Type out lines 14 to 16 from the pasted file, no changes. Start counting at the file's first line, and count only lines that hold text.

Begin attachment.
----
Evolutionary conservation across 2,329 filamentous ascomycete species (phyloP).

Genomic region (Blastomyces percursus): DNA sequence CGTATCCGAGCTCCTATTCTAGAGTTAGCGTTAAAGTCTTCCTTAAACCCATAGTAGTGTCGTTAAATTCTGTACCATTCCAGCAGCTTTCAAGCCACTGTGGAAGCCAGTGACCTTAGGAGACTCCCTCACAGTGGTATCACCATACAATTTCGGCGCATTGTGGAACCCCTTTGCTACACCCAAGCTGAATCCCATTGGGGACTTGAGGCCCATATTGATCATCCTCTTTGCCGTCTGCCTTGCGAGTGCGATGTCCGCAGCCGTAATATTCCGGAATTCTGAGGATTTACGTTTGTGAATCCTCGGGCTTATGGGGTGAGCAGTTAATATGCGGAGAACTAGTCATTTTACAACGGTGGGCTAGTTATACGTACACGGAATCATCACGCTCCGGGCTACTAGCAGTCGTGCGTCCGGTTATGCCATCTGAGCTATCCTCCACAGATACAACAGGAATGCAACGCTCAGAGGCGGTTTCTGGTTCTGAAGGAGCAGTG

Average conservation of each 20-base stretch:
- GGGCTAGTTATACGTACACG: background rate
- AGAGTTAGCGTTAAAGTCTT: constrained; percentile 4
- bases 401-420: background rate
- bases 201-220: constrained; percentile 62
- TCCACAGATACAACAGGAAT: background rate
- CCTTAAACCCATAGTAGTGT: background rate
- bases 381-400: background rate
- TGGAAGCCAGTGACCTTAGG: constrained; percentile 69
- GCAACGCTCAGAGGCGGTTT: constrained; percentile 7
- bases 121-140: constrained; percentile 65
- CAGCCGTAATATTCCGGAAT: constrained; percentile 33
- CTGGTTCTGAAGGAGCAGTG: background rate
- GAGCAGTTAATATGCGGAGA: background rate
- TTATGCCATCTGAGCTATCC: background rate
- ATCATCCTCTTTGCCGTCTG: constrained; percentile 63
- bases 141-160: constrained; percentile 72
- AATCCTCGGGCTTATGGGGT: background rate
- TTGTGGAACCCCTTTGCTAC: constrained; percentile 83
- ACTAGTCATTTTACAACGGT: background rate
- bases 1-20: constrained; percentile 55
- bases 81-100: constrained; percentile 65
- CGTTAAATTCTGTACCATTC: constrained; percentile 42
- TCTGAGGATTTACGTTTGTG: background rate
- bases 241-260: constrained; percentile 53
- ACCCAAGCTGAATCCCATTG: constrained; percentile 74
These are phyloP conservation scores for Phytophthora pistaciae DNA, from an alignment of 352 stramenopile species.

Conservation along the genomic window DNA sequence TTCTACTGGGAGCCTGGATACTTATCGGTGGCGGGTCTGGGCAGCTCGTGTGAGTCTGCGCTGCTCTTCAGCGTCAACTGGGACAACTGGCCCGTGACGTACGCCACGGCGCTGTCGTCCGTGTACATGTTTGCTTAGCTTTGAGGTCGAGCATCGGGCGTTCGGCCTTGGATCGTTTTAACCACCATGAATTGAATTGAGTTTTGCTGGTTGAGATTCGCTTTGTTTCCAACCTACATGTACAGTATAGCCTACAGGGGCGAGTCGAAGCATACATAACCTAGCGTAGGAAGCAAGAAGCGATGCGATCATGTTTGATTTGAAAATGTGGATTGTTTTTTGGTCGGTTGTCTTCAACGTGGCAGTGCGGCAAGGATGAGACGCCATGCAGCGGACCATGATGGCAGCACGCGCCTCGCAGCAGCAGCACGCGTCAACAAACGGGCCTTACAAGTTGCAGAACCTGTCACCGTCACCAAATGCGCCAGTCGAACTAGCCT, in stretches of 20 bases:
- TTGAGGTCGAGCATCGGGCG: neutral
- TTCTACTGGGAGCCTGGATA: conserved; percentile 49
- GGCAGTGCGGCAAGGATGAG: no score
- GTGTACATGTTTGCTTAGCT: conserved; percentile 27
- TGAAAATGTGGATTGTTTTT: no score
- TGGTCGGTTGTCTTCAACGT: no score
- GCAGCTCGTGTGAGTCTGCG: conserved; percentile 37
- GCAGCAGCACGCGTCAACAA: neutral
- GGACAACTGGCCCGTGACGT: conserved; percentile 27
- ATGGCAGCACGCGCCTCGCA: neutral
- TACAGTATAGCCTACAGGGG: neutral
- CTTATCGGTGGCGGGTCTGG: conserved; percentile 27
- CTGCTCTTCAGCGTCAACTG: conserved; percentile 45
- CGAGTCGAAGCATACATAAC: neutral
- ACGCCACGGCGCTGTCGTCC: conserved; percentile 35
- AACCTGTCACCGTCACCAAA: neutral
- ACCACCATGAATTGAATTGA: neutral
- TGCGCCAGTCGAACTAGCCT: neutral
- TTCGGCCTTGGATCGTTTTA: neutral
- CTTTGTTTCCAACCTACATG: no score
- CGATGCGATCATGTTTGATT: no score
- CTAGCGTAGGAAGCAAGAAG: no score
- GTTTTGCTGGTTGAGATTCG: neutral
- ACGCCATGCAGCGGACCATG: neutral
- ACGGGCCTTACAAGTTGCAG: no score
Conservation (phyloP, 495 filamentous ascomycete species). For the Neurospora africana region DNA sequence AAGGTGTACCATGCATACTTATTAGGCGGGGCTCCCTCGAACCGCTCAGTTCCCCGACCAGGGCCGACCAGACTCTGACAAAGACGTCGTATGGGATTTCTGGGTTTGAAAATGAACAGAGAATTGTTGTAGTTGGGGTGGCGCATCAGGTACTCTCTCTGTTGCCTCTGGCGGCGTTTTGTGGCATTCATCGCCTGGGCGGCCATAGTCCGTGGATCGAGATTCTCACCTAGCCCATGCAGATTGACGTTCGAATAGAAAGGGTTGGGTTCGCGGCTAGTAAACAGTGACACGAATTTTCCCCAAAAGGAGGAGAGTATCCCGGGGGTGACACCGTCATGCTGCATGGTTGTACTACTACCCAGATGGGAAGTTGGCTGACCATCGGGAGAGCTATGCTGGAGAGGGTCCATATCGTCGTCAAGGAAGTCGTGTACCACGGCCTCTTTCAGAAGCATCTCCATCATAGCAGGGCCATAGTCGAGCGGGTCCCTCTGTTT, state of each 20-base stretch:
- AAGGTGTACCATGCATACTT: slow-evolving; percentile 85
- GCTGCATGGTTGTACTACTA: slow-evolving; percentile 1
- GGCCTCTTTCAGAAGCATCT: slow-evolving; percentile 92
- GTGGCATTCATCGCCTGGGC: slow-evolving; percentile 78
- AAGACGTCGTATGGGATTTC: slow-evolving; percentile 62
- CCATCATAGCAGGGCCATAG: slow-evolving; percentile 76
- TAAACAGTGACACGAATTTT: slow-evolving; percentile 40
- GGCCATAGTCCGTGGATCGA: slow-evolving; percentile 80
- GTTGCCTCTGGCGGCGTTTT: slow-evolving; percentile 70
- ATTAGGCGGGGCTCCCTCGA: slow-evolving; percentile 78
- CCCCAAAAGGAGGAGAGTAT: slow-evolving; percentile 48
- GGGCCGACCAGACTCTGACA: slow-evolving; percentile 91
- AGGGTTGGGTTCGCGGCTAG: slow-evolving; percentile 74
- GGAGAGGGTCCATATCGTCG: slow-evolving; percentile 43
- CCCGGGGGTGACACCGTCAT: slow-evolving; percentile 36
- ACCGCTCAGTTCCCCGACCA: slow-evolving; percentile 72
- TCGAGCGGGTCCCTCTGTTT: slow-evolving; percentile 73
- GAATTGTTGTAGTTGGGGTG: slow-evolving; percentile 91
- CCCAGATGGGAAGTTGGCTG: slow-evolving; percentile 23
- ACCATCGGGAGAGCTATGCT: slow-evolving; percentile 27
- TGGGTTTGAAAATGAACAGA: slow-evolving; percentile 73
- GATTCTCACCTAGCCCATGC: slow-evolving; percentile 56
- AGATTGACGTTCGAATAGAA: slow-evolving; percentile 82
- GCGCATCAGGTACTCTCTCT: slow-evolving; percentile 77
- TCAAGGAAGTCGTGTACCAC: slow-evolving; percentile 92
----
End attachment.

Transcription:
- CAGCCGTAATATTCCGGAAT: constrained; percentile 33
- CTGGTTCTGAAGGAGCAGTG: background rate
- GAGCAGTTAATATGCGGAGA: background rate